In a separate directive to the Texas Education Agency (TEA), Abbott demanded updated school facility safety rules and an estimate of how much it would cost school districts to comply with the rules. Additionally, Abbott wants school districts to identify actions to make campuses safer before the new school year, conduct weekly inspections of exterior doors, and increase law enforcement officers and school marshals on campus. ATPE’s Exter told the Dallas Morning News retrofitting or rebuilding schools could cost billions and would require extensive data collection to be properly budgeted.

ELECTION: House District (HD) 60 challenger Mike Olcott (R) has requested a recount of his loss to incumbent Rep. Glenn Rogers (R-Graford) in the May 24 Republican primary runoff election. After canvassing, Olcott appears to have lost by 309 votes to Rogers.

REPORT: The National Center for Education Statistics (NCES) released the 2022 Condition of Education report this week, which is required by Congress each year to assist policymakers and the public in monitoring education in the United States.
Highlights from this year’s report include a 3% decline in public school enrollment in prekindergarten through 12th grade between 2019 and 2020, resulting in enrollment near 2009 levels and erasing a decade of steady growth. College graduates were the only category to see increased employment rates between 2010 and 2021, rising from 84% to 86%. Those with only a high school diploma saw employment gains between 2010 and 2019 wiped out by the pandemic. Adults who had not completed high school continued to have the lowest employment rate, around 53 percent, which was unaffected by the pandemic.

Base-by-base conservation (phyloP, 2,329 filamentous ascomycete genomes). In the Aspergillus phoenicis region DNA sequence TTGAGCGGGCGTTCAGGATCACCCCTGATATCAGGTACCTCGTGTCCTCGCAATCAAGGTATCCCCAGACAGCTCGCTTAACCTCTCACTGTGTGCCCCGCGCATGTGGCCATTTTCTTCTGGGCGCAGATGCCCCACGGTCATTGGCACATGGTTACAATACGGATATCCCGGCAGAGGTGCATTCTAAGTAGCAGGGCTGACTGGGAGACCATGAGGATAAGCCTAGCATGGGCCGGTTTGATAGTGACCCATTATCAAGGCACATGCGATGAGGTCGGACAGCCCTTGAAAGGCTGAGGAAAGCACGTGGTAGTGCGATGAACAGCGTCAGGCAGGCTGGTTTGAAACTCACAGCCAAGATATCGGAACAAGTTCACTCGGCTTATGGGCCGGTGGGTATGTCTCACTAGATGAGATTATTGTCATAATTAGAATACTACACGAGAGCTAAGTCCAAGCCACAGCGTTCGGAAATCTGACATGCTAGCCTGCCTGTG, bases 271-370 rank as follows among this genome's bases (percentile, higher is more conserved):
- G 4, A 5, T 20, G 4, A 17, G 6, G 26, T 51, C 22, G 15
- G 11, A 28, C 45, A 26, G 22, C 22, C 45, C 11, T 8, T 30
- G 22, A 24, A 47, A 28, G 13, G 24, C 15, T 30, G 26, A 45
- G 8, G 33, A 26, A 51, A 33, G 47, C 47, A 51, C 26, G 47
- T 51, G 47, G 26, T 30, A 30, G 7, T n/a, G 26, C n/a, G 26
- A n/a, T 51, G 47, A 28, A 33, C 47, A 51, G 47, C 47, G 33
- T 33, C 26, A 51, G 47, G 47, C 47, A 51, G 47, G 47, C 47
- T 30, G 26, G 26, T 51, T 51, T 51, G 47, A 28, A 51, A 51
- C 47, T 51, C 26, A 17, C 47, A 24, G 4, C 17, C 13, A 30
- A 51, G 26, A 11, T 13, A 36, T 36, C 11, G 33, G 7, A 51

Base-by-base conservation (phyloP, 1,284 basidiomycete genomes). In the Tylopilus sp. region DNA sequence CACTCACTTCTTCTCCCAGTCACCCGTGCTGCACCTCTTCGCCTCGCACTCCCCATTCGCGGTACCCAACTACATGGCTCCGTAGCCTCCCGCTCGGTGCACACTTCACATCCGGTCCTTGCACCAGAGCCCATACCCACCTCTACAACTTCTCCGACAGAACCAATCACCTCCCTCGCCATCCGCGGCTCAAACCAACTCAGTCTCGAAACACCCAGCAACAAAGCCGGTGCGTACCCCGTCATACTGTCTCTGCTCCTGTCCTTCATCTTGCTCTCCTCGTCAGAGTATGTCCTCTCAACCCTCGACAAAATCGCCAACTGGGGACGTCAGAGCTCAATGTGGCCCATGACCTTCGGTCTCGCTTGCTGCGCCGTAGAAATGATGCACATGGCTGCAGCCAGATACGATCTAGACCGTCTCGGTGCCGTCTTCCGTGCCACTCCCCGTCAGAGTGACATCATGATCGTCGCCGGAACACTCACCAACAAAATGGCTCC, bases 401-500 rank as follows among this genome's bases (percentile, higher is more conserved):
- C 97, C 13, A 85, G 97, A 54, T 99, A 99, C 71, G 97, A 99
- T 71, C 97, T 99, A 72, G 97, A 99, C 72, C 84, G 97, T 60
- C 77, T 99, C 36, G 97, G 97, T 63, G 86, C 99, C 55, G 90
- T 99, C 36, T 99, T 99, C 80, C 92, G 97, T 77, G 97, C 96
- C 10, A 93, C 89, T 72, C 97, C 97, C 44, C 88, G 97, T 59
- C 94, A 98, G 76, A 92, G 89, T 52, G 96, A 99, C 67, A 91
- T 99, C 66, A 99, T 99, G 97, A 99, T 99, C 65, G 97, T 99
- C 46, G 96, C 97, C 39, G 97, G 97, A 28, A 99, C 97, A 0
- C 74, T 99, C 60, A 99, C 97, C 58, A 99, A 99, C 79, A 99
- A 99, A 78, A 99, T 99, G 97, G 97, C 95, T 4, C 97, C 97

The report took a detailed look at homeschooling trends, finding that about 6.8% of parents with students under age 18 in the home reported homeschooling at least one child in the 2020-21 school year. White adults, at 7.4%, made up the highest percentage of responses, followed by Hispanic adults at 6.5%, Black adults at 5.1%, and Asian adults at 3.6%. You can read the full NCES Condition of Education report here.

TRS: The Teacher Retirement System (TRS) is accepting applications and nominations through June 15 for an open active teacher seat on the TRS-Care Retirees Advisory Committee (RAC). The RAC meets twice a year to recommend changes to agency rules and legislation affecting TRS-Care. Find more information in this blog post.
TRS Board of TrusteesTRS is also accepting nominations for two slots on its Board of Trustees. The board is made up of nine trustees appointed by the governor for six-year terms. One retiree slot will be filled after nominations by retired TRS members. One at-large slot will be filled, too. Retired Texas educators and active TRS members working in a public school district or higher education institution are eligible to be nominated for the at-large position. Nominees must collect at least 250 electronic signatures through the TRS nomination site or 250 signatures on paper to be qualified for consideration by the governor. The deadline is Jan. 25, 2023. Read more about the nomination process and qualifications here.
Related: The Texas House Committee on Pensions, Investments & Financial Services will meet Monday, June 6, at 10 a.m. (CDT) to discuss interim charges related to TRS. In addition to reviewing the implementation of the 2021 TRS sunset bill and legislation pertaining to TRS health care programs, the committee is exploring the possibility of a cost-of-living adjustment (COLA) for TRS retirees. ATPE’s Monty Exter will be testifying at the hearing. Watch live coverage of the hearing here.